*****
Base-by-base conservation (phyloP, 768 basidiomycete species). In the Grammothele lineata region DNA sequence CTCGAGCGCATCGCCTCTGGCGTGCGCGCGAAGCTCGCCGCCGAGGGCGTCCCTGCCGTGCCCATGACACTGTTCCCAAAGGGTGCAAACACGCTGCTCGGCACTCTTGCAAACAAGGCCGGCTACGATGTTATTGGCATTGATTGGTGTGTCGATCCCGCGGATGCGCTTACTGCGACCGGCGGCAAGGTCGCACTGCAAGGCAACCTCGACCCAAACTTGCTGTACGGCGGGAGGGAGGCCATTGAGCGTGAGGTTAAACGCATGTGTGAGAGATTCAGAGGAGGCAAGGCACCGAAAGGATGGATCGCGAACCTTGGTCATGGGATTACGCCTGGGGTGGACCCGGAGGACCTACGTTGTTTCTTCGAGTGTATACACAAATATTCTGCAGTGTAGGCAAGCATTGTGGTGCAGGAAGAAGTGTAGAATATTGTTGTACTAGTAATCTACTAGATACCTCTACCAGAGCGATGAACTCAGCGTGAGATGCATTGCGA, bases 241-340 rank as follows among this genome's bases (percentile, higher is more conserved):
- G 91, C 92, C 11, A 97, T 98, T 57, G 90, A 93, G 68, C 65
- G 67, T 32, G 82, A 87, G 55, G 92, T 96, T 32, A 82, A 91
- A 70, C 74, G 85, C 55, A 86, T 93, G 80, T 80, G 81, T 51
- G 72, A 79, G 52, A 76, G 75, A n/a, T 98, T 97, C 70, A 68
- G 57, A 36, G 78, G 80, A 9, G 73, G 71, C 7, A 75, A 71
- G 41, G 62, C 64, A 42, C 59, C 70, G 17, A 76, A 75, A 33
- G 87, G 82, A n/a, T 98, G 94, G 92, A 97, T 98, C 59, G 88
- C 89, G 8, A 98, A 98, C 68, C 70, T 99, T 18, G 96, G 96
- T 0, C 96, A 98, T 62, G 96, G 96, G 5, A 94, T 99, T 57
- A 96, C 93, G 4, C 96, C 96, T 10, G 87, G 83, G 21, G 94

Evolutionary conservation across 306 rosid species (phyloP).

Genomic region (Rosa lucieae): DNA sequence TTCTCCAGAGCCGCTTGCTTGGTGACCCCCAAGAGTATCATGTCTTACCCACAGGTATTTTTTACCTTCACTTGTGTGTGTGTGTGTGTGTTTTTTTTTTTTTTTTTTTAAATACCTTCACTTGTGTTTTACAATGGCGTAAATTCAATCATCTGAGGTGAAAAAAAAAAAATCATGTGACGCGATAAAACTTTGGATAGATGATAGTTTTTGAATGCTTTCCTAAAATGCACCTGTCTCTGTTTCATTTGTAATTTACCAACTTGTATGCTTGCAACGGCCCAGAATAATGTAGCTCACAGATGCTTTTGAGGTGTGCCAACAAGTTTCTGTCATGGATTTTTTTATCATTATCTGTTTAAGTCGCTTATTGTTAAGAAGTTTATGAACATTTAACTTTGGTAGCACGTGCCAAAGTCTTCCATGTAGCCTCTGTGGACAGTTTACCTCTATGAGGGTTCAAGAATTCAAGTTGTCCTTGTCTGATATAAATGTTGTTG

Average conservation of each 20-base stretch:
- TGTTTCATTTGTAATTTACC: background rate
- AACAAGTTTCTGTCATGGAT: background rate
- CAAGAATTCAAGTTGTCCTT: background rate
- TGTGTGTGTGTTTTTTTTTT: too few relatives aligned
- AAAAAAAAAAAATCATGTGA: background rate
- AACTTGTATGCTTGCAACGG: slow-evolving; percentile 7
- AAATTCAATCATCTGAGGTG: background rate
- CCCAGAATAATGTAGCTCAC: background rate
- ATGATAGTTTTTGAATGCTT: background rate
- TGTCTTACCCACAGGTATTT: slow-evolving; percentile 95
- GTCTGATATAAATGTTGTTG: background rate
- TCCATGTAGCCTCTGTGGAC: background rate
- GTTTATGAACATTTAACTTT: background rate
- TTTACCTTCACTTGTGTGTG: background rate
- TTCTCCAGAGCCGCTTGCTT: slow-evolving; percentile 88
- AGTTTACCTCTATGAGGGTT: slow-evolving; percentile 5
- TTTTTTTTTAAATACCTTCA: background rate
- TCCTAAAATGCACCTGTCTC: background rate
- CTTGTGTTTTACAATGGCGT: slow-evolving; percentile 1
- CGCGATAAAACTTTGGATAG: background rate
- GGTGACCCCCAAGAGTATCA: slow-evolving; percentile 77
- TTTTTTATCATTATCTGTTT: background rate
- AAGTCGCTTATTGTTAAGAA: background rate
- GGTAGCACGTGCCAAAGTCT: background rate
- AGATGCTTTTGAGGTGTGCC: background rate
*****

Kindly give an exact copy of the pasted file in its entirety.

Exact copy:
Base-by-base conservation (phyloP, 768 basidiomycete species). In the Grammothele lineata region DNA sequence CTCGAGCGCATCGCCTCTGGCGTGCGCGCGAAGCTCGCCGCCGAGGGCGTCCCTGCCGTGCCCATGACACTGTTCCCAAAGGGTGCAAACACGCTGCTCGGCACTCTTGCAAACAAGGCCGGCTACGATGTTATTGGCATTGATTGGTGTGTCGATCCCGCGGATGCGCTTACTGCGACCGGCGGCAAGGTCGCACTGCAAGGCAACCTCGACCCAAACTTGCTGTACGGCGGGAGGGAGGCCATTGAGCGTGAGGTTAAACGCATGTGTGAGAGATTCAGAGGAGGCAAGGCACCGAAAGGATGGATCGCGAACCTTGGTCATGGGATTACGCCTGGGGTGGACCCGGAGGACCTACGTTGTTTCTTCGAGTGTATACACAAATATTCTGCAGTGTAGGCAAGCATTGTGGTGCAGGAAGAAGTGTAGAATATTGTTGTACTAGTAATCTACTAGATACCTCTACCAGAGCGATGAACTCAGCGTGAGATGCATTGCGA, bases 241-340 rank as follows among this genome's bases (percentile, higher is more conserved):
- G 91, C 92, C 11, A 97, T 98, T 57, G 90, A 93, G 68, C 65
- G 67, T 32, G 82, A 87, G 55, G 92, T 96, T 32, A 82, A 91
- A 70, C 74, G 85, C 55, A 86, T 93, G 80, T 80, G 81, T 51
- G 72, A 79, G 52, A 76, G 75, A n/a, T 98, T 97, C 70, A 68
- G 57, A 36, G 78, G 80, A 9, G 73, G 71, C 7, A 75, A 71
- G 41, G 62, C 64, A 42, C 59, C 70, G 17, A 76, A 75, A 33
- G 87, G 82, A n/a, T 98, G 94, G 92, A 97, T 98, C 59, G 88
- C 89, G 8, A 98, A 98, C 68, C 70, T 99, T 18, G 96, G 96
- T 0, C 96, A 98, T 62, G 96, G 96, G 5, A 94, T 99, T 57
- A 96, C 93, G 4, C 96, C 96, T 10, G 87, G 83, G 21, G 94

Evolutionary conservation across 306 rosid species (phyloP).

Genomic region (Rosa lucieae): DNA sequence TTCTCCAGAGCCGCTTGCTTGGTGACCCCCAAGAGTATCATGTCTTACCCACAGGTATTTTTTACCTTCACTTGTGTGTGTGTGTGTGTGTTTTTTTTTTTTTTTTTTTAAATACCTTCACTTGTGTTTTACAATGGCGTAAATTCAATCATCTGAGGTGAAAAAAAAAAAATCATGTGACGCGATAAAACTTTGGATAGATGATAGTTTTTGAATGCTTTCCTAAAATGCACCTGTCTCTGTTTCATTTGTAATTTACCAACTTGTATGCTTGCAACGGCCCAGAATAATGTAGCTCACAGATGCTTTTGAGGTGTGCCAACAAGTTTCTGTCATGGATTTTTTTATCATTATCTGTTTAAGTCGCTTATTGTTAAGAAGTTTATGAACATTTAACTTTGGTAGCACGTGCCAAAGTCTTCCATGTAGCCTCTGTGGACAGTTTACCTCTATGAGGGTTCAAGAATTCAAGTTGTCCTTGTCTGATATAAATGTTGTTG

Average conservation of each 20-base stretch:
- TGTTTCATTTGTAATTTACC: background rate
- AACAAGTTTCTGTCATGGAT: background rate
- CAAGAATTCAAGTTGTCCTT: background rate
- TGTGTGTGTGTTTTTTTTTT: too few relatives aligned
- AAAAAAAAAAAATCATGTGA: background rate
- AACTTGTATGCTTGCAACGG: slow-evolving; percentile 7
- AAATTCAATCATCTGAGGTG: background rate
- CCCAGAATAATGTAGCTCAC: background rate
- ATGATAGTTTTTGAATGCTT: background rate
- TGTCTTACCCACAGGTATTT: slow-evolving; percentile 95
- GTCTGATATAAATGTTGTTG: background rate
- TCCATGTAGCCTCTGTGGAC: background rate
- GTTTATGAACATTTAACTTT: background rate
- TTTACCTTCACTTGTGTGTG: background rate
- TTCTCCAGAGCCGCTTGCTT: slow-evolving; percentile 88
- AGTTTACCTCTATGAGGGTT: slow-evolving; percentile 5
- TTTTTTTTTAAATACCTTCA: background rate
- TCCTAAAATGCACCTGTCTC: background rate
- CTTGTGTTTTACAATGGCGT: slow-evolving; percentile 1
- CGCGATAAAACTTTGGATAG: background rate
- GGTGACCCCCAAGAGTATCA: slow-evolving; percentile 77
- TTTTTTATCATTATCTGTTT: background rate
- AAGTCGCTTATTGTTAAGAA: background rate
- GGTAGCACGTGCCAAAGTCT: background rate
- AGATGCTTTTGAGGTGTGCC: background rate